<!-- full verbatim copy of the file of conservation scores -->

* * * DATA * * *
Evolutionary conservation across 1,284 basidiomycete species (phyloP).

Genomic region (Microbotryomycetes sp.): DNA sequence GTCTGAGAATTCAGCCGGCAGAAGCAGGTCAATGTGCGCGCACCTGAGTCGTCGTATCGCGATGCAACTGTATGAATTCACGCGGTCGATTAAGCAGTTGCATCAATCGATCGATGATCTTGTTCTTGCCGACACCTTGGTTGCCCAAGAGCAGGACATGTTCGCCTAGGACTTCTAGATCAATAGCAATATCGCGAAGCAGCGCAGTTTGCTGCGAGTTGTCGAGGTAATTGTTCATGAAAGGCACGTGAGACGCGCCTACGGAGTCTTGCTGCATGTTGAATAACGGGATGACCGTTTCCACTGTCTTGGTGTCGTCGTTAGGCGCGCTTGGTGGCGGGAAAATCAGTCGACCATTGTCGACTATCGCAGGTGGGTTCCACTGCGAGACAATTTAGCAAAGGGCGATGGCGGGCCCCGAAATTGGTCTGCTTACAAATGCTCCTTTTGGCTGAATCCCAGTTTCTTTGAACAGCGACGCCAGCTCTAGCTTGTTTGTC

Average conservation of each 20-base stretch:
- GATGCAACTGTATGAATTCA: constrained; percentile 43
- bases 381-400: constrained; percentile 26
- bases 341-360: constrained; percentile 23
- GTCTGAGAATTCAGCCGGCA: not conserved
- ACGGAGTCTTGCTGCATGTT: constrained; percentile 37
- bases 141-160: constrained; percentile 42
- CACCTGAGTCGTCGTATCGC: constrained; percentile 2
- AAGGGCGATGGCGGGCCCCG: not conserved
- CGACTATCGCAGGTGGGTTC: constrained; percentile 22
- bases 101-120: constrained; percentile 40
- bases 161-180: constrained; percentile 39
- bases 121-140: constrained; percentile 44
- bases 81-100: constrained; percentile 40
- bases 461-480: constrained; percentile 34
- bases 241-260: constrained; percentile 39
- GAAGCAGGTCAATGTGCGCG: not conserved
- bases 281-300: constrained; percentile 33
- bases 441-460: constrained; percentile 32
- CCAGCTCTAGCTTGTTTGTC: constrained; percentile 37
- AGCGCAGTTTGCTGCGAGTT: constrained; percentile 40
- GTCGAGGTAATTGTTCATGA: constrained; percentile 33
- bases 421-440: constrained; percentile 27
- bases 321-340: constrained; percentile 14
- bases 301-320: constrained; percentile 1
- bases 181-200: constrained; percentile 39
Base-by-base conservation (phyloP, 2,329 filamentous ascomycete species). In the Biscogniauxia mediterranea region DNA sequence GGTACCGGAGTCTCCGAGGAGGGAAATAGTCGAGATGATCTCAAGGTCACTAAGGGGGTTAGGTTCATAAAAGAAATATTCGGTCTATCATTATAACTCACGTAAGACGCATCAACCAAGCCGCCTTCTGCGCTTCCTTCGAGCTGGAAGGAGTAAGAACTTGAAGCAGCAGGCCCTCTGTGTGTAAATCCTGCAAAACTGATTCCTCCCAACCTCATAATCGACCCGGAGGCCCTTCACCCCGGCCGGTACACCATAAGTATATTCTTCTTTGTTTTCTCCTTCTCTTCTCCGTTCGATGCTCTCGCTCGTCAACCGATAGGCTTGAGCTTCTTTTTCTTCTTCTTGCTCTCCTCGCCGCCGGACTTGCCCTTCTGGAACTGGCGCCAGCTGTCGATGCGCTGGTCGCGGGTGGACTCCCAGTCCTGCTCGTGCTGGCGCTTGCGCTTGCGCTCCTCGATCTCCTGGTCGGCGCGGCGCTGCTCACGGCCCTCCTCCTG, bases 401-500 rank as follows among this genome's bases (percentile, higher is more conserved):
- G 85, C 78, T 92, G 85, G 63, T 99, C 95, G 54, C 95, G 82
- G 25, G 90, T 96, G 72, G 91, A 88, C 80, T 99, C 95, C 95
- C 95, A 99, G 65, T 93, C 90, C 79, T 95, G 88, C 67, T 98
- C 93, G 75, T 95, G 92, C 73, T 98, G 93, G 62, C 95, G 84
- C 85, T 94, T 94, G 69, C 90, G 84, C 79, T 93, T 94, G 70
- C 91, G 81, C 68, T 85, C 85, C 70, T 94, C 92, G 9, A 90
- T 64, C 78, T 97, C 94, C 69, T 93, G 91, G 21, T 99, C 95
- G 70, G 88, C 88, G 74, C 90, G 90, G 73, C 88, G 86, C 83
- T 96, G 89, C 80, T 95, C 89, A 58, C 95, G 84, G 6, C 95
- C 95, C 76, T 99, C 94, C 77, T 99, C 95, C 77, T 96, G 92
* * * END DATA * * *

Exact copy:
Evolutionary conservation across 1,284 basidiomycete species (phyloP).

Genomic region (Microbotryomycetes sp.): DNA sequence GTCTGAGAATTCAGCCGGCAGAAGCAGGTCAATGTGCGCGCACCTGAGTCGTCGTATCGCGATGCAACTGTATGAATTCACGCGGTCGATTAAGCAGTTGCATCAATCGATCGATGATCTTGTTCTTGCCGACACCTTGGTTGCCCAAGAGCAGGACATGTTCGCCTAGGACTTCTAGATCAATAGCAATATCGCGAAGCAGCGCAGTTTGCTGCGAGTTGTCGAGGTAATTGTTCATGAAAGGCACGTGAGACGCGCCTACGGAGTCTTGCTGCATGTTGAATAACGGGATGACCGTTTCCACTGTCTTGGTGTCGTCGTTAGGCGCGCTTGGTGGCGGGAAAATCAGTCGACCATTGTCGACTATCGCAGGTGGGTTCCACTGCGAGACAATTTAGCAAAGGGCGATGGCGGGCCCCGAAATTGGTCTGCTTACAAATGCTCCTTTTGGCTGAATCCCAGTTTCTTTGAACAGCGACGCCAGCTCTAGCTTGTTTGTC

Average conservation of each 20-base stretch:
- GATGCAACTGTATGAATTCA: constrained; percentile 43
- bases 381-400: constrained; percentile 26
- bases 341-360: constrained; percentile 23
- GTCTGAGAATTCAGCCGGCA: not conserved
- ACGGAGTCTTGCTGCATGTT: constrained; percentile 37
- bases 141-160: constrained; percentile 42
- CACCTGAGTCGTCGTATCGC: constrained; percentile 2
- AAGGGCGATGGCGGGCCCCG: not conserved
- CGACTATCGCAGGTGGGTTC: constrained; percentile 22
- bases 101-120: constrained; percentile 40
- bases 161-180: constrained; percentile 39
- bases 121-140: constrained; percentile 44
- bases 81-100: constrained; percentile 40
- bases 461-480: constrained; percentile 34
- bases 241-260: constrained; percentile 39
- GAAGCAGGTCAATGTGCGCG: not conserved
- bases 281-300: constrained; percentile 33
- bases 441-460: constrained; percentile 32
- CCAGCTCTAGCTTGTTTGTC: constrained; percentile 37
- AGCGCAGTTTGCTGCGAGTT: constrained; percentile 40
- GTCGAGGTAATTGTTCATGA: constrained; percentile 33
- bases 421-440: constrained; percentile 27
- bases 321-340: constrained; percentile 14
- bases 301-320: constrained; percentile 1
- bases 181-200: constrained; percentile 39
Base-by-base conservation (phyloP, 2,329 filamentous ascomycete species). In the Biscogniauxia mediterranea region DNA sequence GGTACCGGAGTCTCCGAGGAGGGAAATAGTCGAGATGATCTCAAGGTCACTAAGGGGGTTAGGTTCATAAAAGAAATATTCGGTCTATCATTATAACTCACGTAAGACGCATCAACCAAGCCGCCTTCTGCGCTTCCTTCGAGCTGGAAGGAGTAAGAACTTGAAGCAGCAGGCCCTCTGTGTGTAAATCCTGCAAAACTGATTCCTCCCAACCTCATAATCGACCCGGAGGCCCTTCACCCCGGCCGGTACACCATAAGTATATTCTTCTTTGTTTTCTCCTTCTCTTCTCCGTTCGATGCTCTCGCTCGTCAACCGATAGGCTTGAGCTTCTTTTTCTTCTTCTTGCTCTCCTCGCCGCCGGACTTGCCCTTCTGGAACTGGCGCCAGCTGTCGATGCGCTGGTCGCGGGTGGACTCCCAGTCCTGCTCGTGCTGGCGCTTGCGCTTGCGCTCCTCGATCTCCTGGTCGGCGCGGCGCTGCTCACGGCCCTCCTCCTG, bases 401-500 rank as follows among this genome's bases (percentile, higher is more conserved):
- G 85, C 78, T 92, G 85, G 63, T 99, C 95, G 54, C 95, G 82
- G 25, G 90, T 96, G 72, G 91, A 88, C 80, T 99, C 95, C 95
- C 95, A 99, G 65, T 93, C 90, C 79, T 95, G 88, C 67, T 98
- C 93, G 75, T 95, G 92, C 73, T 98, G 93, G 62, C 95, G 84
- C 85, T 94, T 94, G 69, C 90, G 84, C 79, T 93, T 94, G 70
- C 91, G 81, C 68, T 85, C 85, C 70, T 94, C 92, G 9, A 90
- T 64, C 78, T 97, C 94, C 69, T 93, G 91, G 21, T 99, C 95
- G 70, G 88, C 88, G 74, C 90, G 90, G 73, C 88, G 86, C 83
- T 96, G 89, C 80, T 95, C 89, A 58, C 95, G 84, G 6, C 95
- C 95, C 76, T 99, C 94, C 77, T 99, C 95, C 77, T 96, G 92